• Submitted by joe smith on 11/17/2015 - 03:31 pm.

            Radical Islam has been at war with “others” for centuries. The creation of a caliphate has been a goal of the extremists long before Iran took our hostages in the late 70’s or before Iraq invaded Kuwait in the early 90’s. To say we started ISIS or Al Qaeda or any of these extremist groups is wrong. We may have contributed to it with our flawed Mid East policies but rest assured the hard line radicals wanted to take over the world and have for long before our bungling of Mid East.
            What about “we must destroy the infidel and make the world be one under Sharia law” do you not understand? The radicals have pledged to bring death to the USA and we are debating on what to call them. Really?
            Are we concerned that the extremists that want to kill us are using ‘Islamophobia” to get folks to blow themselves up in suicide bombings? If you are willing to blow yourself up for a cause I doubt very much that you were pushed over the edge by the USA, France or any other country saying bad things about you or not accepting refugees from Syria. Calling radical Islam a problem is not being Islamophobic, it is being realistic.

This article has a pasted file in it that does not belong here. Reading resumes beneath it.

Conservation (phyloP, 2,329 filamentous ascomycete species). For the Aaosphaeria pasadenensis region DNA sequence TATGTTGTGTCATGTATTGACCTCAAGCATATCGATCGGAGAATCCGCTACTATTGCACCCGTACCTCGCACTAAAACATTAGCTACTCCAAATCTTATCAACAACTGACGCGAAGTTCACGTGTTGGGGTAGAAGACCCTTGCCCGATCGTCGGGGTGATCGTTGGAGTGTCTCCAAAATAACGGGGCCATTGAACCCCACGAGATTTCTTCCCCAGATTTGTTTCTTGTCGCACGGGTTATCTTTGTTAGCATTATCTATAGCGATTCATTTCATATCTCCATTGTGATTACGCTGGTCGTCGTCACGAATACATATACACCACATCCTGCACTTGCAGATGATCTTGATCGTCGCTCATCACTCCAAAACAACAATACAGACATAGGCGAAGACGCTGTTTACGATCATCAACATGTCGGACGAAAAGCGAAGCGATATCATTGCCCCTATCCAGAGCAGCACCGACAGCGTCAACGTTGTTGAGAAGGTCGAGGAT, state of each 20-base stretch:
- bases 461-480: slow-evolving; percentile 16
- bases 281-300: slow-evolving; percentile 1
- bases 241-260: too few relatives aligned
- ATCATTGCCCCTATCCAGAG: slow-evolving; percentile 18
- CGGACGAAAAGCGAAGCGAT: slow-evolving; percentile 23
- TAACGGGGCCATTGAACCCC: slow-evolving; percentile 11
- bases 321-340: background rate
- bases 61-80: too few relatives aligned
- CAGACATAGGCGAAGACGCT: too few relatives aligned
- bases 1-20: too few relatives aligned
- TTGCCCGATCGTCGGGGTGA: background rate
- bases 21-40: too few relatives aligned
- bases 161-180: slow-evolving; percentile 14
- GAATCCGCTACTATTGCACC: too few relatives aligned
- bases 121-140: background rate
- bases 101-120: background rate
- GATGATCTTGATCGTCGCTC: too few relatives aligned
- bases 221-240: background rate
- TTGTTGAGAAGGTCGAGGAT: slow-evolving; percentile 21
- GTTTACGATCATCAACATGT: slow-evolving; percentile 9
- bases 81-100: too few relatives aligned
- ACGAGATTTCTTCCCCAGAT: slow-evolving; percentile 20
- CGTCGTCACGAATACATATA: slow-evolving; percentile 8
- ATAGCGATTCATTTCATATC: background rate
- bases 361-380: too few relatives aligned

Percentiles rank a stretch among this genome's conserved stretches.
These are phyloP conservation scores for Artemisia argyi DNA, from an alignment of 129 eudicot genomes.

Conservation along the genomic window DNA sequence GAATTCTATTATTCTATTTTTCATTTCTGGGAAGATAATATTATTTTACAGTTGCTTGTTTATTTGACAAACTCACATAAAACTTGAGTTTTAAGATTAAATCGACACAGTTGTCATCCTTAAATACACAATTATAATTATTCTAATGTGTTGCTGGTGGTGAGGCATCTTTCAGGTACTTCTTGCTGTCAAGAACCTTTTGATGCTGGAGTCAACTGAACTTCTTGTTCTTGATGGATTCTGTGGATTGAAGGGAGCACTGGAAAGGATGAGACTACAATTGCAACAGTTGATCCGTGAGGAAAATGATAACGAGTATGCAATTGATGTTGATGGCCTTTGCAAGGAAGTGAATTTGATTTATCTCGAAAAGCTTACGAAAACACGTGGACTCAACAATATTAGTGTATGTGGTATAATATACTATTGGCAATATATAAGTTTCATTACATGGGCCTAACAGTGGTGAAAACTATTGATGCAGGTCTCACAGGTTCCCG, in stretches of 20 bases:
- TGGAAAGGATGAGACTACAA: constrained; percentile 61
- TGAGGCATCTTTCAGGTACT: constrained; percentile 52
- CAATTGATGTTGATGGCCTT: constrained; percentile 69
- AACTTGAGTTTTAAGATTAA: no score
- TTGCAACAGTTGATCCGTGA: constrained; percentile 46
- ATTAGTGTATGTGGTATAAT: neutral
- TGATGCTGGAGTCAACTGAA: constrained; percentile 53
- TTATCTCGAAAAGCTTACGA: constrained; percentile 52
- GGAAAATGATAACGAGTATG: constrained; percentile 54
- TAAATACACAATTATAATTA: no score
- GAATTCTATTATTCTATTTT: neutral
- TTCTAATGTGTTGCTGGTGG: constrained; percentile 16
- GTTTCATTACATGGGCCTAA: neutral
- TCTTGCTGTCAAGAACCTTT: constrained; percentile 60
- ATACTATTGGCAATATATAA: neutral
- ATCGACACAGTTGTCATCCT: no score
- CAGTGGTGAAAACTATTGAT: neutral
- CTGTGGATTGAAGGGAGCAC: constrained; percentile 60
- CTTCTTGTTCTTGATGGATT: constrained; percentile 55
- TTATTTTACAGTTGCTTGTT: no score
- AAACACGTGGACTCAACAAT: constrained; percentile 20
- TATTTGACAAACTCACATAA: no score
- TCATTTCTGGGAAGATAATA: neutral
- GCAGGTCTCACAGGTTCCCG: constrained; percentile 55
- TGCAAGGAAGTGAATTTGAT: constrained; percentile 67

• Submitted by Tom Anderson on 11/17/2015 - 06:44 pm.

            Please define

            Our current foreign policy in regards to the Middle East. Please be specific so that we can all see the root of our problem.

            • Submitted by Steve Titterud on 11/18/2015 - 10:04 pm.

              a tall order, but a fair question